Why do the Camino, you ask? And why the Portuguese variant? Several reasons. We do treks...Everest, Mount Blanc, Abel Tasman, Milford, Routeburn, Kepler, the W, the Inca Trail, not to mention a number of multi-day hikes in the US. The Camino Santiago, once among the great Medieval pilgrimages, is now one of the great 20th and 21st century (recreational) treks. We like trekking, hiking, seeing things on foot. The Camino, in its many variants, offers the opportunity to hike, but then to shower, dine, drink, and rest comfortably; for a price. Expiation for the Sin of Gluttony is another reason, although neither of us at length got expiated very much. Another reason is just the visual and intellectual stimulation of the trail, the Camino, the history, in Portugal and in Galicia. Another still is the sharing of the experience with others, fellow Caminantes from all over the world. Some we hope to see again in future travel. Some people do the Camino for religious reasons, we understand, and I was among them, imbibing spirits all along the way, whenever possible. Did you know that on the Camino the proper way to fix a carajillo is to flame the brandy before adding it to the coffee?
And why the Portuguese Camino? Because a) it's more scenic, cooler, and less crowded than the French variant (from St. Jean Pied-in-his-Pants) and b) we were in Portugal, not France. We may yet do the French variant, but not before we do the full Portugueser, at least from Porto, along the coast.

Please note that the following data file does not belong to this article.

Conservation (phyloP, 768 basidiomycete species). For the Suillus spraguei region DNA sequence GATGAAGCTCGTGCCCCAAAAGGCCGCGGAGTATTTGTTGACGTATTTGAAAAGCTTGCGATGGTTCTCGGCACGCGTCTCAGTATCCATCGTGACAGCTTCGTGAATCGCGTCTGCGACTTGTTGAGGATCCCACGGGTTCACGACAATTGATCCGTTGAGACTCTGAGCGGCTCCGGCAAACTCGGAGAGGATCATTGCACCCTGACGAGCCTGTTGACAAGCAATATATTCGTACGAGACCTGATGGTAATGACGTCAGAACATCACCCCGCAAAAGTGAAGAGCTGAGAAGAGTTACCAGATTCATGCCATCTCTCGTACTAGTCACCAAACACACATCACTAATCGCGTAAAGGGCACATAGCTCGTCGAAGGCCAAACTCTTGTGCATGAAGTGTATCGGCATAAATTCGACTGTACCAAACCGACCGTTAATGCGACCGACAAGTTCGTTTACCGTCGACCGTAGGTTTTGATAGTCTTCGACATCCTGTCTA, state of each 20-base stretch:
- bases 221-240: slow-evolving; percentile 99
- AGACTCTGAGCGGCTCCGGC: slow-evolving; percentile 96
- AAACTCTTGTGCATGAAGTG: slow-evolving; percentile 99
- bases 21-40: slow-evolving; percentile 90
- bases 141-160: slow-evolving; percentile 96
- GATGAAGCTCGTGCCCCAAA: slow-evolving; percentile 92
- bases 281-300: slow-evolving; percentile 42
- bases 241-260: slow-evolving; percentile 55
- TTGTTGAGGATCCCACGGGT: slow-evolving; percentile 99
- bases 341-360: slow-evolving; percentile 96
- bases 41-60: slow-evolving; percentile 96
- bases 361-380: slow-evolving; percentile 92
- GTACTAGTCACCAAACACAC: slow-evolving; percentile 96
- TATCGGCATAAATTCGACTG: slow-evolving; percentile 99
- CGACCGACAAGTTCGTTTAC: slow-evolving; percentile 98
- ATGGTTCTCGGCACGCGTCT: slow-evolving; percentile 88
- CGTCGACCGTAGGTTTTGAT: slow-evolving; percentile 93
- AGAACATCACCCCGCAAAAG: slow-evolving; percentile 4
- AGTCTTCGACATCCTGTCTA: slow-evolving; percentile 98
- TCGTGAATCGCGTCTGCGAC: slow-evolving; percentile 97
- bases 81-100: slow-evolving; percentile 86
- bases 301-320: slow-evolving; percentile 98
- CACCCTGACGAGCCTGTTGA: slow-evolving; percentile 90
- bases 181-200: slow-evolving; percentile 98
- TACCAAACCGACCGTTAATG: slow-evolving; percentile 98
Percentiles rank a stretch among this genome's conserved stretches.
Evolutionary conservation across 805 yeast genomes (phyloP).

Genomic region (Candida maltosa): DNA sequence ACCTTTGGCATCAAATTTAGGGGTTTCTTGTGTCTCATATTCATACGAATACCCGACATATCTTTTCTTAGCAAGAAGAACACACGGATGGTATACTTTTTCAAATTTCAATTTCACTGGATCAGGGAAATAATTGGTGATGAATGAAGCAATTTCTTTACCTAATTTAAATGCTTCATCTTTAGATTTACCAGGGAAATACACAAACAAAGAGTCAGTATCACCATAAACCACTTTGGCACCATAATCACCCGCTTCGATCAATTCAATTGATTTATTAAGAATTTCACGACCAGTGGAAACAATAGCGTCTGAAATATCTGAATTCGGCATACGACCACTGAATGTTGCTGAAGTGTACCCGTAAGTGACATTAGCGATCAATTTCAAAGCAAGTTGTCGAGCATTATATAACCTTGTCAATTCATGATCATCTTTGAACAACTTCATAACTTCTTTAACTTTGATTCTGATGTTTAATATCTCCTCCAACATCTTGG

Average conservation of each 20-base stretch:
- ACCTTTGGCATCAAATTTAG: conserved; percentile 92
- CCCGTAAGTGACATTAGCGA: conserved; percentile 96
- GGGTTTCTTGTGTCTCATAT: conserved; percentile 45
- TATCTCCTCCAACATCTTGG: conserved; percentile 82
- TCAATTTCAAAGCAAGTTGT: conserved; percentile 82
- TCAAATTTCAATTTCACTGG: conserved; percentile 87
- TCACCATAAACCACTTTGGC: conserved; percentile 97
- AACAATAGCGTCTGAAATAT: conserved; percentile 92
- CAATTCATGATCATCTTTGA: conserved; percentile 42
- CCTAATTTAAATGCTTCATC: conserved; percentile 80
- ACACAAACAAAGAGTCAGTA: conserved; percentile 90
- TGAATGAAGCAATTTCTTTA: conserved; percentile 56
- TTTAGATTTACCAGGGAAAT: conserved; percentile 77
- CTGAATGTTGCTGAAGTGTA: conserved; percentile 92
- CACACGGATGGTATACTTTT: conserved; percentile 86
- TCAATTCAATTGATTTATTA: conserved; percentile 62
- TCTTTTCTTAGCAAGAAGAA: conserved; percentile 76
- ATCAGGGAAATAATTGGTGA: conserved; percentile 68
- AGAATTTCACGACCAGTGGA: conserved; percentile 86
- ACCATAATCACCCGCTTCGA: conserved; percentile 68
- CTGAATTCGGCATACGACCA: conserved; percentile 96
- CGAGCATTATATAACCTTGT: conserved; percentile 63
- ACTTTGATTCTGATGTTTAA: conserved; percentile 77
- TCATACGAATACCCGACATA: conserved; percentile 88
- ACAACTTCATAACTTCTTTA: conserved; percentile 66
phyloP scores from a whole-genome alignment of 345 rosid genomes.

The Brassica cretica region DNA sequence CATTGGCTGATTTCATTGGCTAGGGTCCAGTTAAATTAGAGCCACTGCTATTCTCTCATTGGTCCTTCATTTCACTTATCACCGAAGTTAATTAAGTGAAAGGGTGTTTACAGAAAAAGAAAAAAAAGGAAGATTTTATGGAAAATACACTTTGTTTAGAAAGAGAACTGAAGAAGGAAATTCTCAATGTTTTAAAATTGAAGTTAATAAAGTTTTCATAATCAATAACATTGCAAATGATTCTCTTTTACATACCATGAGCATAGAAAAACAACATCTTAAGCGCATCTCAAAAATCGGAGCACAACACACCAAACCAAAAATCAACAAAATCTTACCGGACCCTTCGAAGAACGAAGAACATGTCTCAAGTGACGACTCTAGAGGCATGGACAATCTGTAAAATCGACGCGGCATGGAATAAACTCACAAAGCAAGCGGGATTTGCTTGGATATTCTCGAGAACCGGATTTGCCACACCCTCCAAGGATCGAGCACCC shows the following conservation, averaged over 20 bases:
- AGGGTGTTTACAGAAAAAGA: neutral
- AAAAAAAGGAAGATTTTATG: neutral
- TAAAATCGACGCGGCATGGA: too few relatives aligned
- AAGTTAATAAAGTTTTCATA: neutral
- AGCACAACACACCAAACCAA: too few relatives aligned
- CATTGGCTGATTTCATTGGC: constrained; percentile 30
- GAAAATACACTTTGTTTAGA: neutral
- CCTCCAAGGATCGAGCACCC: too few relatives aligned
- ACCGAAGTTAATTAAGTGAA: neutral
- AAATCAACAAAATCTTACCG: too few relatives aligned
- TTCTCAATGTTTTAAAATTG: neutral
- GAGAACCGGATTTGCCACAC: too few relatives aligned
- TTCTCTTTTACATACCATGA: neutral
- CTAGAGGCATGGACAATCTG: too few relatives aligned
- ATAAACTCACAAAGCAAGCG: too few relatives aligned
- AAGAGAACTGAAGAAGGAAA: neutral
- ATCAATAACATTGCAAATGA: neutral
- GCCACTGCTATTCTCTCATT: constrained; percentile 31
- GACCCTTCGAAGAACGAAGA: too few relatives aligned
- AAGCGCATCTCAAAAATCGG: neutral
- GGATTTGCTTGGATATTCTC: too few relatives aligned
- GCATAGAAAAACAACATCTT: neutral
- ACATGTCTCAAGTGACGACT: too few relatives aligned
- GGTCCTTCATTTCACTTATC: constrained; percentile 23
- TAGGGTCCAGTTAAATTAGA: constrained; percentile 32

As the next nine or so posts appear, I'll have further observations and reflections, in passing. As will Vicki, on practical matters, on the website or elsewhere.
|At the outset|
|Granite...everywhere...the principal building material in this part of the world...|
buildings, houses, barns, fences, trellises, etc.
|Plants and fruit everywhere as we walk through village after village|
|Principal among which are grapes...everywhere; even the most humble hut|
has a little vineyard
|Early June, everything in bloom, or beyond|
|Nice suburbs of Valenca|
|For nine days, never very far from a church or chapel|
|On the trail|
|On one of dozens of Medieval bridges (usually reconstructed Roman bridges)|
|In the (star-fortress) walled city of Valenca|
|Roman military mile marker; much of the Camino Portugese|
in Spain follows Roman road XIX--interstate 19; seriously
|In the cathedral at Valenca|
|Last bar/cafe on Camino before Espanha|
|Tui, Spain, across the river|
|Bridge over the Minho|
|Crossing the Minho|
|Vicki, right foot in Portugal, left foot in Spain|
|Looking back to Valenca and the fortress|
|Welcome to Spain|
|The scallop shell becomes the principal blaze, now; and below it,|
the mileage to the cathedral in Santiago; it took us some days to
figure this out
|Main plaza Tui|
|Very nice boutique hotel Villa Blanca where we crashed for|